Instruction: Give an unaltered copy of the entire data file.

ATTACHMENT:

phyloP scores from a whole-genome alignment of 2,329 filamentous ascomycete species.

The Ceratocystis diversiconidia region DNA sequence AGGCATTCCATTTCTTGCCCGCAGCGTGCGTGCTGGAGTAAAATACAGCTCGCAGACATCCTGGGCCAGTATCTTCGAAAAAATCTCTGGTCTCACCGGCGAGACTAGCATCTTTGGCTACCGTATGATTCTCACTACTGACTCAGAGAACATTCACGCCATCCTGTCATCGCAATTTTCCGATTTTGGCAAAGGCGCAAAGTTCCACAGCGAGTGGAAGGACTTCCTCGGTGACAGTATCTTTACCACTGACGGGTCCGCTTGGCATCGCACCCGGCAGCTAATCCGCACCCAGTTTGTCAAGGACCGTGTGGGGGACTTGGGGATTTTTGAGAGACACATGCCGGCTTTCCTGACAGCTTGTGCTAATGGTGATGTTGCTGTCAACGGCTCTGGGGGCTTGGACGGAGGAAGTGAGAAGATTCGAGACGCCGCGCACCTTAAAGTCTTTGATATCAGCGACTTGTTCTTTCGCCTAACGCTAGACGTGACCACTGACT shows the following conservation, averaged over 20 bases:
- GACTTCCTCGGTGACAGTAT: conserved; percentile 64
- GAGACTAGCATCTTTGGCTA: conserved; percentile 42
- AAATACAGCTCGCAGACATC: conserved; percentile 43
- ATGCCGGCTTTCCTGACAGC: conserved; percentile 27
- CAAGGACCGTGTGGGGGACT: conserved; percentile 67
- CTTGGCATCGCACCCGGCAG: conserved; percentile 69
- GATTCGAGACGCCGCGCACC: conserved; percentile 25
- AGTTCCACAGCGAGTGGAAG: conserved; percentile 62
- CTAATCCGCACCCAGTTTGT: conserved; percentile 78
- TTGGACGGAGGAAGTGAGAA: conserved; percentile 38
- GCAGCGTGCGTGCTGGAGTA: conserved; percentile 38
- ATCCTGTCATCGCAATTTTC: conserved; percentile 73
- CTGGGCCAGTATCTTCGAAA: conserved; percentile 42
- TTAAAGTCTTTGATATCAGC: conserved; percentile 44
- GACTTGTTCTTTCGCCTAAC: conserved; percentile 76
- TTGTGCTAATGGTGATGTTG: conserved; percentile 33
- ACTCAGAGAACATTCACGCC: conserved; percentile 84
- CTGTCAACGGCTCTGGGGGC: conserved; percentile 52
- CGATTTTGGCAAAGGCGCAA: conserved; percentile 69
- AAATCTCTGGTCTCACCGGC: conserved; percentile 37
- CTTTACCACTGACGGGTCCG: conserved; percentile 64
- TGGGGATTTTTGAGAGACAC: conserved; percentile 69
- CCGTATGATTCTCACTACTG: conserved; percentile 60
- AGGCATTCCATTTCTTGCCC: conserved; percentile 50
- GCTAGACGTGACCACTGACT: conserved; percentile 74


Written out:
phyloP scores from a whole-genome alignment of 2,329 filamentous ascomycete species.

The Ceratocystis diversiconidia region DNA sequence AGGCATTCCATTTCTTGCCCGCAGCGTGCGTGCTGGAGTAAAATACAGCTCGCAGACATCCTGGGCCAGTATCTTCGAAAAAATCTCTGGTCTCACCGGCGAGACTAGCATCTTTGGCTACCGTATGATTCTCACTACTGACTCAGAGAACATTCACGCCATCCTGTCATCGCAATTTTCCGATTTTGGCAAAGGCGCAAAGTTCCACAGCGAGTGGAAGGACTTCCTCGGTGACAGTATCTTTACCACTGACGGGTCCGCTTGGCATCGCACCCGGCAGCTAATCCGCACCCAGTTTGTCAAGGACCGTGTGGGGGACTTGGGGATTTTTGAGAGACACATGCCGGCTTTCCTGACAGCTTGTGCTAATGGTGATGTTGCTGTCAACGGCTCTGGGGGCTTGGACGGAGGAAGTGAGAAGATTCGAGACGCCGCGCACCTTAAAGTCTTTGATATCAGCGACTTGTTCTTTCGCCTAACGCTAGACGTGACCACTGACT shows the following conservation, averaged over 20 bases:
- GACTTCCTCGGTGACAGTAT: conserved; percentile 64
- GAGACTAGCATCTTTGGCTA: conserved; percentile 42
- AAATACAGCTCGCAGACATC: conserved; percentile 43
- ATGCCGGCTTTCCTGACAGC: conserved; percentile 27
- CAAGGACCGTGTGGGGGACT: conserved; percentile 67
- CTTGGCATCGCACCCGGCAG: conserved; percentile 69
- GATTCGAGACGCCGCGCACC: conserved; percentile 25
- AGTTCCACAGCGAGTGGAAG: conserved; percentile 62
- CTAATCCGCACCCAGTTTGT: conserved; percentile 78
- TTGGACGGAGGAAGTGAGAA: conserved; percentile 38
- GCAGCGTGCGTGCTGGAGTA: conserved; percentile 38
- ATCCTGTCATCGCAATTTTC: conserved; percentile 73
- CTGGGCCAGTATCTTCGAAA: conserved; percentile 42
- TTAAAGTCTTTGATATCAGC: conserved; percentile 44
- GACTTGTTCTTTCGCCTAAC: conserved; percentile 76
- TTGTGCTAATGGTGATGTTG: conserved; percentile 33
- ACTCAGAGAACATTCACGCC: conserved; percentile 84
- CTGTCAACGGCTCTGGGGGC: conserved; percentile 52
- CGATTTTGGCAAAGGCGCAA: conserved; percentile 69
- AAATCTCTGGTCTCACCGGC: conserved; percentile 37
- CTTTACCACTGACGGGTCCG: conserved; percentile 64
- TGGGGATTTTTGAGAGACAC: conserved; percentile 69
- CCGTATGATTCTCACTACTG: conserved; percentile 60
- AGGCATTCCATTTCTTGCCC: conserved; percentile 50
- GCTAGACGTGACCACTGACT: conserved; percentile 74